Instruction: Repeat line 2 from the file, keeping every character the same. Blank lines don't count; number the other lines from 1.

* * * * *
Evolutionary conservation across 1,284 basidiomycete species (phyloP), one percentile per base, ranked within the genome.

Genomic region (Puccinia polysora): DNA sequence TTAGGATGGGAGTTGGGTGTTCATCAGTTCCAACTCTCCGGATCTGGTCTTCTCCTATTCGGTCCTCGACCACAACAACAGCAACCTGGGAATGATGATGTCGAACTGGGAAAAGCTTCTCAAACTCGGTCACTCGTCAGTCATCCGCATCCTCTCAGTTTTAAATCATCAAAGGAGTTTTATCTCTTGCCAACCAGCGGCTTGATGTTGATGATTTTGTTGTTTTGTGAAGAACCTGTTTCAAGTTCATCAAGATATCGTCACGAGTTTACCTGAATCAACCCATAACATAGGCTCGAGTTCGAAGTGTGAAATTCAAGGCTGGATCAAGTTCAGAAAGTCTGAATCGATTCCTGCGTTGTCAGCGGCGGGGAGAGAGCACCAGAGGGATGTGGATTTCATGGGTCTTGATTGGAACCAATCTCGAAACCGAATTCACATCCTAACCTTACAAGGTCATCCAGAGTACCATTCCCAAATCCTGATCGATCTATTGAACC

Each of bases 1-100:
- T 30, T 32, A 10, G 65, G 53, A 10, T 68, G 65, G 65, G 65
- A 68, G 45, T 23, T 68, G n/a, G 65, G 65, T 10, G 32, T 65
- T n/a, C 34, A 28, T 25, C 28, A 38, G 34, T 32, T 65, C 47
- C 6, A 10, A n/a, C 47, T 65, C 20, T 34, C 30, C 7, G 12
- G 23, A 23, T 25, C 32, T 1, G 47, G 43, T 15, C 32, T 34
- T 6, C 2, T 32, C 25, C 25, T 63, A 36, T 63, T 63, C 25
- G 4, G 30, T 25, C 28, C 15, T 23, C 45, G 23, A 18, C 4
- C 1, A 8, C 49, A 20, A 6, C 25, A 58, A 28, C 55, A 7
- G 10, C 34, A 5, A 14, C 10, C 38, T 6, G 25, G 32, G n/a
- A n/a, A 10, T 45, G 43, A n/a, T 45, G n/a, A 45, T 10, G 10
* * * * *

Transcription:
Genomic region (Puccinia polysora): DNA sequence TTAGGATGGGAGTTGGGTGTTCATCAGTTCCAACTCTCCGGATCTGGTCTTCTCCTATTCGGTCCTCGACCACAACAACAGCAACCTGGGAATGATGATGTCGAACTGGGAAAAGCTTCTCAAACTCGGTCACTCGTCAGTCATCCGCATCCTCTCAGTTTTAAATCATCAAAGGAGTTTTATCTCTTGCCAACCAGCGGCTTGATGTTGATGATTTTGTTGTTTTGTGAAGAACCTGTTTCAAGTTCATCAAGATATCGTCACGAGTTTACCTGAATCAACCCATAACATAGGCTCGAGTTCGAAGTGTGAAATTCAAGGCTGGATCAAGTTCAGAAAGTCTGAATCGATTCCTGCGTTGTCAGCGGCGGGGAGAGAGCACCAGAGGGATGTGGATTTCATGGGTCTTGATTGGAACCAATCTCGAAACCGAATTCACATCCTAACCTTACAAGGTCATCCAGAGTACCATTCCCAAATCCTGATCGATCTATTGAACC